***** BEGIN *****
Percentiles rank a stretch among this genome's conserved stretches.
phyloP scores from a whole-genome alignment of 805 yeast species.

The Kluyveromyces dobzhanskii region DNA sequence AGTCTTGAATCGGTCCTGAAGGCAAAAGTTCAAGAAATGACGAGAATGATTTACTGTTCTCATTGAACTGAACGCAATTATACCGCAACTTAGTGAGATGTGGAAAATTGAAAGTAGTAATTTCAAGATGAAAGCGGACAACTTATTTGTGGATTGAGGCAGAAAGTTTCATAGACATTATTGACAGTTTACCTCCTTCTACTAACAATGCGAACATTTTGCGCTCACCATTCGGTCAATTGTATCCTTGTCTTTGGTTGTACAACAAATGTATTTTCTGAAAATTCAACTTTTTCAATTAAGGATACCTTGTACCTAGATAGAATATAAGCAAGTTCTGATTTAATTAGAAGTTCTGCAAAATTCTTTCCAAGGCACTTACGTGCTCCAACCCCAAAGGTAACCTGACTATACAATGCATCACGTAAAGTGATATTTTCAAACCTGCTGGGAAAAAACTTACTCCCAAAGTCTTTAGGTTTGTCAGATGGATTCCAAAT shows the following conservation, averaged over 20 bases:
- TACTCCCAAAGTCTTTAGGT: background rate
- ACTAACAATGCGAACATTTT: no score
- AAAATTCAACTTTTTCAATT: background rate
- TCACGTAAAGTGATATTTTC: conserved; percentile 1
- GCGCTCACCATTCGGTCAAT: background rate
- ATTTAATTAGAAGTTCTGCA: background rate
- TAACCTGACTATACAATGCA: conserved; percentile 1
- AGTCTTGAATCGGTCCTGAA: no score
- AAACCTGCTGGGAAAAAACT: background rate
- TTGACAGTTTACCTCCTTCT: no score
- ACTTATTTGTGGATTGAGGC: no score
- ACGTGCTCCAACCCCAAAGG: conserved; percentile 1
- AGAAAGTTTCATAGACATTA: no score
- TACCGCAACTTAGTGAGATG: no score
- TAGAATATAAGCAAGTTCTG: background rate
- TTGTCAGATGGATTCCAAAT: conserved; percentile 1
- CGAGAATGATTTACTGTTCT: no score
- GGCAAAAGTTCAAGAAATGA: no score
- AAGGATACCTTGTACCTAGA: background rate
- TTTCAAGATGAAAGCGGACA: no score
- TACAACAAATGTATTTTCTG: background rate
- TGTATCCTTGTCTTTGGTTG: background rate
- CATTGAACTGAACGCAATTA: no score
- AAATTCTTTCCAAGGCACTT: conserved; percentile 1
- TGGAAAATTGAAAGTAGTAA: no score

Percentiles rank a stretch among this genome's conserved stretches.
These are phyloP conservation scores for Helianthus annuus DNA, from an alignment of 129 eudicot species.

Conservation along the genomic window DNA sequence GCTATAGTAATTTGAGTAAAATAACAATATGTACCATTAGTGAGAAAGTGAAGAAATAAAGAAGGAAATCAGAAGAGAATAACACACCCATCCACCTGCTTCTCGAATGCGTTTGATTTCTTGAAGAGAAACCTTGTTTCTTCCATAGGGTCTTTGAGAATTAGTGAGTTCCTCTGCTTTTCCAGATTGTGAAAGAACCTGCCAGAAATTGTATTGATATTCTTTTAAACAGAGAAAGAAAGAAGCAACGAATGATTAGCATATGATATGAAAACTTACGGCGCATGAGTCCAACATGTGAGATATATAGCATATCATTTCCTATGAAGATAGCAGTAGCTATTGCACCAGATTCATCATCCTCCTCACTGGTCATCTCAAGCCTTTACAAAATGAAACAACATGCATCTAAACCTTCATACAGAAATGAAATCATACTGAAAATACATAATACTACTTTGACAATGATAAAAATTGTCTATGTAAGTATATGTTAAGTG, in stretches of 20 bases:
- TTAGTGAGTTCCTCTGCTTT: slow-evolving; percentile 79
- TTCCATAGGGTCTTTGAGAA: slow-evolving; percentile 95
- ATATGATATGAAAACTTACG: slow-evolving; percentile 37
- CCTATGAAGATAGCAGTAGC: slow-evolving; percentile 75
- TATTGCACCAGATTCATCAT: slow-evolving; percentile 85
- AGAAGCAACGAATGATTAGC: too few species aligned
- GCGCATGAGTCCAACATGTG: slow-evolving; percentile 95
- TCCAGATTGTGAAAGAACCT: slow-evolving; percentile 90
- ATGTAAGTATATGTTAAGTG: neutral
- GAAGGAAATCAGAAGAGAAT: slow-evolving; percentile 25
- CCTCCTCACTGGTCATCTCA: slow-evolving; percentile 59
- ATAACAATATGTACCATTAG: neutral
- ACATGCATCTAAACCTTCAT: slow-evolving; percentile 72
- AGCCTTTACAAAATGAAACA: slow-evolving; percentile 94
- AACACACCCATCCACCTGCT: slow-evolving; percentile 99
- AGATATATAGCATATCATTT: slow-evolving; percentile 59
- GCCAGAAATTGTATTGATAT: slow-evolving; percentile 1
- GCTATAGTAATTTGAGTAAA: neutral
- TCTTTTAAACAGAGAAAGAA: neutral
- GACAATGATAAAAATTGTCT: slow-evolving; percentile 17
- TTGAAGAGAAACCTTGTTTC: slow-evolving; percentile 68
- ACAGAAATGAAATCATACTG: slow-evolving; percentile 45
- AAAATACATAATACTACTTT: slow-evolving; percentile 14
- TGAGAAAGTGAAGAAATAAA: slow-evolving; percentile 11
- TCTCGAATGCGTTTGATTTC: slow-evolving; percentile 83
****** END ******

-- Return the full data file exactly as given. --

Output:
Percentiles rank a stretch among this genome's conserved stretches.
phyloP scores from a whole-genome alignment of 805 yeast species.

The Kluyveromyces dobzhanskii region DNA sequence AGTCTTGAATCGGTCCTGAAGGCAAAAGTTCAAGAAATGACGAGAATGATTTACTGTTCTCATTGAACTGAACGCAATTATACCGCAACTTAGTGAGATGTGGAAAATTGAAAGTAGTAATTTCAAGATGAAAGCGGACAACTTATTTGTGGATTGAGGCAGAAAGTTTCATAGACATTATTGACAGTTTACCTCCTTCTACTAACAATGCGAACATTTTGCGCTCACCATTCGGTCAATTGTATCCTTGTCTTTGGTTGTACAACAAATGTATTTTCTGAAAATTCAACTTTTTCAATTAAGGATACCTTGTACCTAGATAGAATATAAGCAAGTTCTGATTTAATTAGAAGTTCTGCAAAATTCTTTCCAAGGCACTTACGTGCTCCAACCCCAAAGGTAACCTGACTATACAATGCATCACGTAAAGTGATATTTTCAAACCTGCTGGGAAAAAACTTACTCCCAAAGTCTTTAGGTTTGTCAGATGGATTCCAAAT shows the following conservation, averaged over 20 bases:
- TACTCCCAAAGTCTTTAGGT: background rate
- ACTAACAATGCGAACATTTT: no score
- AAAATTCAACTTTTTCAATT: background rate
- TCACGTAAAGTGATATTTTC: conserved; percentile 1
- GCGCTCACCATTCGGTCAAT: background rate
- ATTTAATTAGAAGTTCTGCA: background rate
- TAACCTGACTATACAATGCA: conserved; percentile 1
- AGTCTTGAATCGGTCCTGAA: no score
- AAACCTGCTGGGAAAAAACT: background rate
- TTGACAGTTTACCTCCTTCT: no score
- ACTTATTTGTGGATTGAGGC: no score
- ACGTGCTCCAACCCCAAAGG: conserved; percentile 1
- AGAAAGTTTCATAGACATTA: no score
- TACCGCAACTTAGTGAGATG: no score
- TAGAATATAAGCAAGTTCTG: background rate
- TTGTCAGATGGATTCCAAAT: conserved; percentile 1
- CGAGAATGATTTACTGTTCT: no score
- GGCAAAAGTTCAAGAAATGA: no score
- AAGGATACCTTGTACCTAGA: background rate
- TTTCAAGATGAAAGCGGACA: no score
- TACAACAAATGTATTTTCTG: background rate
- TGTATCCTTGTCTTTGGTTG: background rate
- CATTGAACTGAACGCAATTA: no score
- AAATTCTTTCCAAGGCACTT: conserved; percentile 1
- TGGAAAATTGAAAGTAGTAA: no score

Percentiles rank a stretch among this genome's conserved stretches.
These are phyloP conservation scores for Helianthus annuus DNA, from an alignment of 129 eudicot species.

Conservation along the genomic window DNA sequence GCTATAGTAATTTGAGTAAAATAACAATATGTACCATTAGTGAGAAAGTGAAGAAATAAAGAAGGAAATCAGAAGAGAATAACACACCCATCCACCTGCTTCTCGAATGCGTTTGATTTCTTGAAGAGAAACCTTGTTTCTTCCATAGGGTCTTTGAGAATTAGTGAGTTCCTCTGCTTTTCCAGATTGTGAAAGAACCTGCCAGAAATTGTATTGATATTCTTTTAAACAGAGAAAGAAAGAAGCAACGAATGATTAGCATATGATATGAAAACTTACGGCGCATGAGTCCAACATGTGAGATATATAGCATATCATTTCCTATGAAGATAGCAGTAGCTATTGCACCAGATTCATCATCCTCCTCACTGGTCATCTCAAGCCTTTACAAAATGAAACAACATGCATCTAAACCTTCATACAGAAATGAAATCATACTGAAAATACATAATACTACTTTGACAATGATAAAAATTGTCTATGTAAGTATATGTTAAGTG, in stretches of 20 bases:
- TTAGTGAGTTCCTCTGCTTT: slow-evolving; percentile 79
- TTCCATAGGGTCTTTGAGAA: slow-evolving; percentile 95
- ATATGATATGAAAACTTACG: slow-evolving; percentile 37
- CCTATGAAGATAGCAGTAGC: slow-evolving; percentile 75
- TATTGCACCAGATTCATCAT: slow-evolving; percentile 85
- AGAAGCAACGAATGATTAGC: too few species aligned
- GCGCATGAGTCCAACATGTG: slow-evolving; percentile 95
- TCCAGATTGTGAAAGAACCT: slow-evolving; percentile 90
- ATGTAAGTATATGTTAAGTG: neutral
- GAAGGAAATCAGAAGAGAAT: slow-evolving; percentile 25
- CCTCCTCACTGGTCATCTCA: slow-evolving; percentile 59
- ATAACAATATGTACCATTAG: neutral
- ACATGCATCTAAACCTTCAT: slow-evolving; percentile 72
- AGCCTTTACAAAATGAAACA: slow-evolving; percentile 94
- AACACACCCATCCACCTGCT: slow-evolving; percentile 99
- AGATATATAGCATATCATTT: slow-evolving; percentile 59
- GCCAGAAATTGTATTGATAT: slow-evolving; percentile 1
- GCTATAGTAATTTGAGTAAA: neutral
- TCTTTTAAACAGAGAAAGAA: neutral
- GACAATGATAAAAATTGTCT: slow-evolving; percentile 17
- TTGAAGAGAAACCTTGTTTC: slow-evolving; percentile 68
- ACAGAAATGAAATCATACTG: slow-evolving; percentile 45
- AAAATACATAATACTACTTT: slow-evolving; percentile 14
- TGAGAAAGTGAAGAAATAAA: slow-evolving; percentile 11
- TCTCGAATGCGTTTGATTTC: slow-evolving; percentile 83